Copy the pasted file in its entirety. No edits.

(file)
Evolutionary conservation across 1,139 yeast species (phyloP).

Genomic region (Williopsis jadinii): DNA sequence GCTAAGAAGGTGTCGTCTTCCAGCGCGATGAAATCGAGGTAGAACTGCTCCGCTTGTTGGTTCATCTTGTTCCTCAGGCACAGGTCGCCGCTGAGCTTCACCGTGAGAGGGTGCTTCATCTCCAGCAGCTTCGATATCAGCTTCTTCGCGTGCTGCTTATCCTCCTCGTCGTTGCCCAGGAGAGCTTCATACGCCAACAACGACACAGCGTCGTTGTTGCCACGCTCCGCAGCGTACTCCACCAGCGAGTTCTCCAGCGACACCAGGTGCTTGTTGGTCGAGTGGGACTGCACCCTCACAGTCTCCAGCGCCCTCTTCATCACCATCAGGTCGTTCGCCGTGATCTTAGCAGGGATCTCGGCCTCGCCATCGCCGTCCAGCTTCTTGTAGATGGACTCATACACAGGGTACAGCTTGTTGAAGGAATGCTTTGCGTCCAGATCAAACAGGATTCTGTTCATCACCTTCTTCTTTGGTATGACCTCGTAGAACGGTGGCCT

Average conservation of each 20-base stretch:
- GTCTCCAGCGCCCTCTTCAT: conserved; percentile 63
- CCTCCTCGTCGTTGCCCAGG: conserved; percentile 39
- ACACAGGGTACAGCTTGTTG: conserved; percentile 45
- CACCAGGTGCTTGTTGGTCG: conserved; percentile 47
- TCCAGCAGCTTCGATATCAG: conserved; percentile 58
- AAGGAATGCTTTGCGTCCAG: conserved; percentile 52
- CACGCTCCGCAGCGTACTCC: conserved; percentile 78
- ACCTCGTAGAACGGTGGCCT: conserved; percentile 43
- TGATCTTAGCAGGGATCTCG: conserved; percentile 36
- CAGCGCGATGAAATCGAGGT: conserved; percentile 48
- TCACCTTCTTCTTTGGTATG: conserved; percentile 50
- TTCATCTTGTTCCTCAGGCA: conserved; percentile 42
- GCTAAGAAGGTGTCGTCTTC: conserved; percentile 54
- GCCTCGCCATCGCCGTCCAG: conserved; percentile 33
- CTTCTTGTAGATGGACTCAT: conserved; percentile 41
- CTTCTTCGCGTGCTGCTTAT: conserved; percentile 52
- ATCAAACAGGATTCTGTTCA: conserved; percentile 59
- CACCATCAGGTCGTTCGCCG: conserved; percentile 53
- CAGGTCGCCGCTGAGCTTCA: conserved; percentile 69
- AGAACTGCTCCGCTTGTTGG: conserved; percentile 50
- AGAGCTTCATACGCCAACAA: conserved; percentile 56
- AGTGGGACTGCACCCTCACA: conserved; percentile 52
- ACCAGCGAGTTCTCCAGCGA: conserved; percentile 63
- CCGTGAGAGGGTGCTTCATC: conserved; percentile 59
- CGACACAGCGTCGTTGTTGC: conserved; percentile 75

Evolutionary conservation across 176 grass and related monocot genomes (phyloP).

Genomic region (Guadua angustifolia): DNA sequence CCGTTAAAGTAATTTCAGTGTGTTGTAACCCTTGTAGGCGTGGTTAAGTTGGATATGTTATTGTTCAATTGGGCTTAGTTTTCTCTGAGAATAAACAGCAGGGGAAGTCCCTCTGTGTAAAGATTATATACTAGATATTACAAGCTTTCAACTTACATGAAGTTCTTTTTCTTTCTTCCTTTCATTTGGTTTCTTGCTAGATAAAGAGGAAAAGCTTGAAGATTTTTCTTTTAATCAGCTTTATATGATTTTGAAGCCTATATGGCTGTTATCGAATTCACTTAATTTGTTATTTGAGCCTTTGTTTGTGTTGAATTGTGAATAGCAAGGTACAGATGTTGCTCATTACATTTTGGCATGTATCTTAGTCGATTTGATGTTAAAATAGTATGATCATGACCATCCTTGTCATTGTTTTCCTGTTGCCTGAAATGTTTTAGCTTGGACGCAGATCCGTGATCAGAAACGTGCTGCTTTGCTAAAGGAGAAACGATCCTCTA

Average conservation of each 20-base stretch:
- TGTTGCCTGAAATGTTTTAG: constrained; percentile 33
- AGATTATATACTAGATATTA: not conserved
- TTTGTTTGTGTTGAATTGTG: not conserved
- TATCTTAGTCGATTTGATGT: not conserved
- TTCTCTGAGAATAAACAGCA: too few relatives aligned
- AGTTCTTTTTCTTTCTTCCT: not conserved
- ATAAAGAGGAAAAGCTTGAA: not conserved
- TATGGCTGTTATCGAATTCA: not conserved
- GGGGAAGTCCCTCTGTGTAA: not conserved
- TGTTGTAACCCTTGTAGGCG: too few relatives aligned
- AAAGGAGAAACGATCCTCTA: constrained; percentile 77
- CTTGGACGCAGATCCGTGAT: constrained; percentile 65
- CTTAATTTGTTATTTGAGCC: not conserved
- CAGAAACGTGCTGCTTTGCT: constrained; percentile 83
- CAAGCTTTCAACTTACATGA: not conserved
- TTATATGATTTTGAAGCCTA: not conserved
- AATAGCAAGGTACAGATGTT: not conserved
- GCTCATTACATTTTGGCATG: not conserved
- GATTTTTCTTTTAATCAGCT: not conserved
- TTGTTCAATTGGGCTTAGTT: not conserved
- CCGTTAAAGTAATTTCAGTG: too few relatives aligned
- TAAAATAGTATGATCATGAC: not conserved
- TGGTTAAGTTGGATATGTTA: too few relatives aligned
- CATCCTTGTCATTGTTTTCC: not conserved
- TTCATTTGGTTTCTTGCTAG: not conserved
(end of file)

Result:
Evolutionary conservation across 1,139 yeast species (phyloP).

Genomic region (Williopsis jadinii): DNA sequence GCTAAGAAGGTGTCGTCTTCCAGCGCGATGAAATCGAGGTAGAACTGCTCCGCTTGTTGGTTCATCTTGTTCCTCAGGCACAGGTCGCCGCTGAGCTTCACCGTGAGAGGGTGCTTCATCTCCAGCAGCTTCGATATCAGCTTCTTCGCGTGCTGCTTATCCTCCTCGTCGTTGCCCAGGAGAGCTTCATACGCCAACAACGACACAGCGTCGTTGTTGCCACGCTCCGCAGCGTACTCCACCAGCGAGTTCTCCAGCGACACCAGGTGCTTGTTGGTCGAGTGGGACTGCACCCTCACAGTCTCCAGCGCCCTCTTCATCACCATCAGGTCGTTCGCCGTGATCTTAGCAGGGATCTCGGCCTCGCCATCGCCGTCCAGCTTCTTGTAGATGGACTCATACACAGGGTACAGCTTGTTGAAGGAATGCTTTGCGTCCAGATCAAACAGGATTCTGTTCATCACCTTCTTCTTTGGTATGACCTCGTAGAACGGTGGCCT

Average conservation of each 20-base stretch:
- GTCTCCAGCGCCCTCTTCAT: conserved; percentile 63
- CCTCCTCGTCGTTGCCCAGG: conserved; percentile 39
- ACACAGGGTACAGCTTGTTG: conserved; percentile 45
- CACCAGGTGCTTGTTGGTCG: conserved; percentile 47
- TCCAGCAGCTTCGATATCAG: conserved; percentile 58
- AAGGAATGCTTTGCGTCCAG: conserved; percentile 52
- CACGCTCCGCAGCGTACTCC: conserved; percentile 78
- ACCTCGTAGAACGGTGGCCT: conserved; percentile 43
- TGATCTTAGCAGGGATCTCG: conserved; percentile 36
- CAGCGCGATGAAATCGAGGT: conserved; percentile 48
- TCACCTTCTTCTTTGGTATG: conserved; percentile 50
- TTCATCTTGTTCCTCAGGCA: conserved; percentile 42
- GCTAAGAAGGTGTCGTCTTC: conserved; percentile 54
- GCCTCGCCATCGCCGTCCAG: conserved; percentile 33
- CTTCTTGTAGATGGACTCAT: conserved; percentile 41
- CTTCTTCGCGTGCTGCTTAT: conserved; percentile 52
- ATCAAACAGGATTCTGTTCA: conserved; percentile 59
- CACCATCAGGTCGTTCGCCG: conserved; percentile 53
- CAGGTCGCCGCTGAGCTTCA: conserved; percentile 69
- AGAACTGCTCCGCTTGTTGG: conserved; percentile 50
- AGAGCTTCATACGCCAACAA: conserved; percentile 56
- AGTGGGACTGCACCCTCACA: conserved; percentile 52
- ACCAGCGAGTTCTCCAGCGA: conserved; percentile 63
- CCGTGAGAGGGTGCTTCATC: conserved; percentile 59
- CGACACAGCGTCGTTGTTGC: conserved; percentile 75

Evolutionary conservation across 176 grass and related monocot genomes (phyloP).

Genomic region (Guadua angustifolia): DNA sequence CCGTTAAAGTAATTTCAGTGTGTTGTAACCCTTGTAGGCGTGGTTAAGTTGGATATGTTATTGTTCAATTGGGCTTAGTTTTCTCTGAGAATAAACAGCAGGGGAAGTCCCTCTGTGTAAAGATTATATACTAGATATTACAAGCTTTCAACTTACATGAAGTTCTTTTTCTTTCTTCCTTTCATTTGGTTTCTTGCTAGATAAAGAGGAAAAGCTTGAAGATTTTTCTTTTAATCAGCTTTATATGATTTTGAAGCCTATATGGCTGTTATCGAATTCACTTAATTTGTTATTTGAGCCTTTGTTTGTGTTGAATTGTGAATAGCAAGGTACAGATGTTGCTCATTACATTTTGGCATGTATCTTAGTCGATTTGATGTTAAAATAGTATGATCATGACCATCCTTGTCATTGTTTTCCTGTTGCCTGAAATGTTTTAGCTTGGACGCAGATCCGTGATCAGAAACGTGCTGCTTTGCTAAAGGAGAAACGATCCTCTA

Average conservation of each 20-base stretch:
- TGTTGCCTGAAATGTTTTAG: constrained; percentile 33
- AGATTATATACTAGATATTA: not conserved
- TTTGTTTGTGTTGAATTGTG: not conserved
- TATCTTAGTCGATTTGATGT: not conserved
- TTCTCTGAGAATAAACAGCA: too few relatives aligned
- AGTTCTTTTTCTTTCTTCCT: not conserved
- ATAAAGAGGAAAAGCTTGAA: not conserved
- TATGGCTGTTATCGAATTCA: not conserved
- GGGGAAGTCCCTCTGTGTAA: not conserved
- TGTTGTAACCCTTGTAGGCG: too few relatives aligned
- AAAGGAGAAACGATCCTCTA: constrained; percentile 77
- CTTGGACGCAGATCCGTGAT: constrained; percentile 65
- CTTAATTTGTTATTTGAGCC: not conserved
- CAGAAACGTGCTGCTTTGCT: constrained; percentile 83
- CAAGCTTTCAACTTACATGA: not conserved
- TTATATGATTTTGAAGCCTA: not conserved
- AATAGCAAGGTACAGATGTT: not conserved
- GCTCATTACATTTTGGCATG: not conserved
- GATTTTTCTTTTAATCAGCT: not conserved
- TTGTTCAATTGGGCTTAGTT: not conserved
- CCGTTAAAGTAATTTCAGTG: too few relatives aligned
- TAAAATAGTATGATCATGAC: not conserved
- TGGTTAAGTTGGATATGTTA: too few relatives aligned
- CATCCTTGTCATTGTTTTCC: not conserved
- TTCATTTGGTTTCTTGCTAG: not conserved